“They’re in first place,” Lester said. “I don’t see why they should be overlooked. I don’t feel like they’re overlooked. Being a part of West Coast baseball for a couple months (with the Oakland A’s), I think really everything on the West Coast gets overlooked. I think it’s the time difference and a lot of other factors that are going on. But they’re a good team. They’ve been a good team.”

Maybe the Dodgers will expend too much energy trying to fend off the San Francisco Giants, and there are conditionals to Kershaw, Hill and Urias. But that left-handed-heavy rotation could mean the Cubs will be slamming their bats and helmets in frustration in October.  

“I’m not there yet,” Maddon said. “I’m not worried about the Dodgers. I’m worried about getting our guys healthy and us playing the game properly. If it comes to that, I would be more than happy. I would be ecstatic about facing them in the latter part of the season. They can throw as many lefties as they want. They’re good, but I can’t worry about the Dodgers.” 

Melisa Reidy, Addison Russell's ex-wife, shares disturbing story of abuse

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USA TODAY

Melisa Reidy, Addison Russell's ex-wife, shares disturbing story of abuse

Melisa Reidy, the ex-wife of Cubs shortstop Addison Russell, posted a blog late Thursday night detailing years of enduring physical, emotional and psychological abuse.

The post can be read here, and much of it is pretty difficult to stomach.

The couple split up in June 2017 after Melisa posted a now-deleted Instagram photo alleging infidelity. A friend of Melisa's commented on the Instagram post that there had also been physical abuse during the relationship.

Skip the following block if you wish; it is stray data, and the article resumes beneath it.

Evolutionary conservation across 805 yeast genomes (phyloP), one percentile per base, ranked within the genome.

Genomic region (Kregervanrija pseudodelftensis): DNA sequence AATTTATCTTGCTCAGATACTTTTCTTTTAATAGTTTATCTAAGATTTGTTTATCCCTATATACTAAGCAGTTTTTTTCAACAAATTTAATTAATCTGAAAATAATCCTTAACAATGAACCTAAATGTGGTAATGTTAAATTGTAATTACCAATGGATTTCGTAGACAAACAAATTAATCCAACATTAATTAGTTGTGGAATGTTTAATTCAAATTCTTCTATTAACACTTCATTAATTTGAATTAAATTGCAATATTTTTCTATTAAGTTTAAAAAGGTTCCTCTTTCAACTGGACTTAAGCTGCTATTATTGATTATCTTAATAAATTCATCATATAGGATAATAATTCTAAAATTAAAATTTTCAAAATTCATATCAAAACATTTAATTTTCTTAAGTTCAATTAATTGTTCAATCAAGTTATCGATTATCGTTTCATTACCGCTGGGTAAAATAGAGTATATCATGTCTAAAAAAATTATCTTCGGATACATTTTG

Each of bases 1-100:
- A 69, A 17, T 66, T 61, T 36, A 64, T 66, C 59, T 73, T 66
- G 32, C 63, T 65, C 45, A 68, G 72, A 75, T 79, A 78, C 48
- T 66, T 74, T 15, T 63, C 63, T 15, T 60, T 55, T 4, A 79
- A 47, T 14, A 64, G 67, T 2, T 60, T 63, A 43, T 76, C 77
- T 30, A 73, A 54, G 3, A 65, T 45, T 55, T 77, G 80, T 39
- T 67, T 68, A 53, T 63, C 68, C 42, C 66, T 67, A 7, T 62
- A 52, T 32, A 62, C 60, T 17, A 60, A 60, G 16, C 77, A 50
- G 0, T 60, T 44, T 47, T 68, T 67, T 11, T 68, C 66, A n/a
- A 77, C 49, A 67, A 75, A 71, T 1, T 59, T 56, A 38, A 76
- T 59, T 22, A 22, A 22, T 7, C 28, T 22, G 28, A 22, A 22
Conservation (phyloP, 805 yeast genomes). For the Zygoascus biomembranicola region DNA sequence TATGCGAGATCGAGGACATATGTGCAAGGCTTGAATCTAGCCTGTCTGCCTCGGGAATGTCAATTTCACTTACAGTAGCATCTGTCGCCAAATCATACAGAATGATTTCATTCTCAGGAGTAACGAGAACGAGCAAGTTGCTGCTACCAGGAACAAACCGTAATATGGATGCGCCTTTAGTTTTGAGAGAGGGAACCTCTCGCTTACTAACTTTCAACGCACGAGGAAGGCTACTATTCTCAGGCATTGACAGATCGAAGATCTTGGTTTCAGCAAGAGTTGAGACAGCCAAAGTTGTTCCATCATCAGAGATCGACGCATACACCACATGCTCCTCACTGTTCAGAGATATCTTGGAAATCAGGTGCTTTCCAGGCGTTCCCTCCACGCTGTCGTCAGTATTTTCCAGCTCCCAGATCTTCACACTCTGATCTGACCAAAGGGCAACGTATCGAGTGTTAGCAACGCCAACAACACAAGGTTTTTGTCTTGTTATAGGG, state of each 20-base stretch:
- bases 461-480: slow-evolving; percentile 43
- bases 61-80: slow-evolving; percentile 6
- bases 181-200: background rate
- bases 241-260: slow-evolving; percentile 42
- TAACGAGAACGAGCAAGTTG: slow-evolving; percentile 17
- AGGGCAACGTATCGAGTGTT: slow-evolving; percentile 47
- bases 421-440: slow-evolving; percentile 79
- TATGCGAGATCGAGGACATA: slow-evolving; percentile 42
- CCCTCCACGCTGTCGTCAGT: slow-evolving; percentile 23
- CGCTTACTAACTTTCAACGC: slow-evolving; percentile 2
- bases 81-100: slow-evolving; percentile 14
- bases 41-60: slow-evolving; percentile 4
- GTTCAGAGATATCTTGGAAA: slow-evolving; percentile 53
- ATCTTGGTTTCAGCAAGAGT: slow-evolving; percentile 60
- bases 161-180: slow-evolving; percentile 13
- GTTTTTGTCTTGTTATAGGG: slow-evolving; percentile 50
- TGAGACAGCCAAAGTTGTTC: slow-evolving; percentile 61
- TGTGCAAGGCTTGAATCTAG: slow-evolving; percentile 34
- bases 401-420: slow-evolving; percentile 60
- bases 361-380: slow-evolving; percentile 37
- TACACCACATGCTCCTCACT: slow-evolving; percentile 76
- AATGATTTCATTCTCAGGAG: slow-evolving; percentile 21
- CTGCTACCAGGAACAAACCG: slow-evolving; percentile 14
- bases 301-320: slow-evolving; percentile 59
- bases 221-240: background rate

MLB caught wind of the deleted comment and opened an investigation of Russell under its then-new domestic violence protocol.

The Cubs sent Russell home during the investigation but he was never suspended by Major League Baseball.

Reidy opted not to speak with Major League Baseball as part of the investigation.

Before Russell returned to the Cubs he spoke with reporters and denied after the allegations.

“Any allegation I have abused my wife is false and hurtful,” Russell said in June 2017. “For the well-being of my family, I’ll have no further comment.”

Russell has struggled at the plate each of the last two seasons. Following a breakout campaign in 2016 in which he hit 21 homers and had 95 RBIs, he compiled a .722 OPS in 2017 and is down to .657 in 130 games this season.

Stay with NBCSportsChicago.com throughout the day for more details on this story.

Sports Talk Live podcast: Are the Cubs hitting their stride?

Sports Talk Live podcast: Are the Cubs hitting their stride?

On this week's Sports Talk Live podcast, Hub Arkush and Patrick Finley join Kap on the panel.  The Cubs finally get an off day after 30 straight days of baseball.  Despite a blowout loss in Arizona, are they hitting their stride at the right time?  The guys look ahead to Bears/Cardinals and talk about the state of Matt Nagy’s offense. Plus Chuck Garfien drops by to discuss Hawk Harrelson’s final broadcast, Jose Quintana and car analogies. You can listen to the entire thing right here, or in the embeded player below: